Can my employees work from home while they are out on a family or medical leave of absence?


No, if your employees qualify for family or medical leave, they generally should not be working, even from home.

The federal Family and Medical Leave Act (FMLA) and the California Family Rights Act (CFRA) provide a maximum of 12 weeks of leave in a 12-month period for eligible employees who are unable to work due to the following circumstances:

  • A pregnancy-related disability;
  • Bonding with a newborn, an adopted child or a child placed in foster care with an employee;
  • Caring for a child, parent, spouse, or registered domestic partner with a serious health condition;
  • The employee’s own serious health condition;
  • A qualifying exigency relating to a close family member’s military service; or
  • Caring for an ill or injured covered service member, including certain veterans (for up to 26 weeks instead of 12 weeks).

The basis for FMLA/CFRA leave is the employee’s inability to work. For FMLA/CFRA leave involving a health condition, you should require your employees to provide medical certification. The medical certification will inform you whether the employee is unable to work at all, or if the employee can work on an intermittent or reduced schedule.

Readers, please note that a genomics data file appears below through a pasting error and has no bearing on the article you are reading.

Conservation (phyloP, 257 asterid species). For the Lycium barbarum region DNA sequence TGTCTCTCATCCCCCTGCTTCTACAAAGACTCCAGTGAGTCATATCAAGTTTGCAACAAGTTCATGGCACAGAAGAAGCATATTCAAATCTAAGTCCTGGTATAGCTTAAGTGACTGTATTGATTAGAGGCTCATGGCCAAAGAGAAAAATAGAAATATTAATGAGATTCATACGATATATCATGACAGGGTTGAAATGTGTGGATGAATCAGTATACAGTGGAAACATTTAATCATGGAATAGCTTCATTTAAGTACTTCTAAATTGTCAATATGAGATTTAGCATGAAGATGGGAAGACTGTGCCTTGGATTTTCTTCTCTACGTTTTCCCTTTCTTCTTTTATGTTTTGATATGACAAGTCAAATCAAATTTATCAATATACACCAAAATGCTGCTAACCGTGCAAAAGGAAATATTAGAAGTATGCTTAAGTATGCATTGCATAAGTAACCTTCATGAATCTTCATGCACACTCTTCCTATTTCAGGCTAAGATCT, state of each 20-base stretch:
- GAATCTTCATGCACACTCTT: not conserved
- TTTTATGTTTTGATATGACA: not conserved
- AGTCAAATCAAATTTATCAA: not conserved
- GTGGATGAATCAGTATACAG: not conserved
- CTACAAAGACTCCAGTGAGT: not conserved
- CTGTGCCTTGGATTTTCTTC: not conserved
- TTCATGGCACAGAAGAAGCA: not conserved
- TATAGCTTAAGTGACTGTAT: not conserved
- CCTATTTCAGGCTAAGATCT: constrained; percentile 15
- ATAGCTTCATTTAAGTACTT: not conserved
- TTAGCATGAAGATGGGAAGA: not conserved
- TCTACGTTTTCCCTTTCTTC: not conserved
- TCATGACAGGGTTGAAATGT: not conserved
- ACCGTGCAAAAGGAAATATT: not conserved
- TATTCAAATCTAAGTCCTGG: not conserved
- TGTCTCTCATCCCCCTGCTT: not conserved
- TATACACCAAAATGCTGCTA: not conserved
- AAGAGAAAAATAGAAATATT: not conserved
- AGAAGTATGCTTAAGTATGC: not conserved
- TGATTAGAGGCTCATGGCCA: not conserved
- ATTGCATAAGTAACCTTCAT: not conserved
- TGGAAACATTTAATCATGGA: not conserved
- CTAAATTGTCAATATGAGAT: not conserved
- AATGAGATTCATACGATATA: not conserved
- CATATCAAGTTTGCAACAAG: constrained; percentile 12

Occasionally, an employee who is deemed unable to work at all and who is on approved FMLA/CFRA leave will perform some work from home. This has become more of an issue as technological advances have made it easier for employees to perform work and communicate with coworkers from any location. This practice creates risks for the employer and makes accurate tracking of FMLA/CFRA more difficult than ever.

To ensure compliance, you should have appropriate personnel policies in place. As a general rule, you should not permit employees who are on FMLA/CFRA leave to work, even from home, unless expressly approved for leave on an intermittent or reduced schedule basis. This means you should avoid calling or emailing employees on leave with work-related questions or requests, even if the requests seem minor. If the employee’s medical certification states that the employee is unable to work at all because of a qualifying reason, the employee should not perform any work-related tasks from home or anywhere else.

There may be exceptional circumstances when an employee performs some work-related tasks while on FMLA/CFRA leave. In general, work performed from home will not count against an employee’s 12-week leave allotment under either the FMLA or the CFRA. To maintain compliance with state and federal law in such circumstances, you should require employees on leave to track and report all time spent working from home. You must pay employees for such time pursuant to your regular payroll procedures. All time spent working from home must be deducted from any calculation of FMLA/CFRA leave used by the employee.

For additional information about FMLA AND CFRA, go to and

– – – – – – – – – – – – – – – – – – – – – – – – – –
Back to Menu- Work Place Law 2013 Articles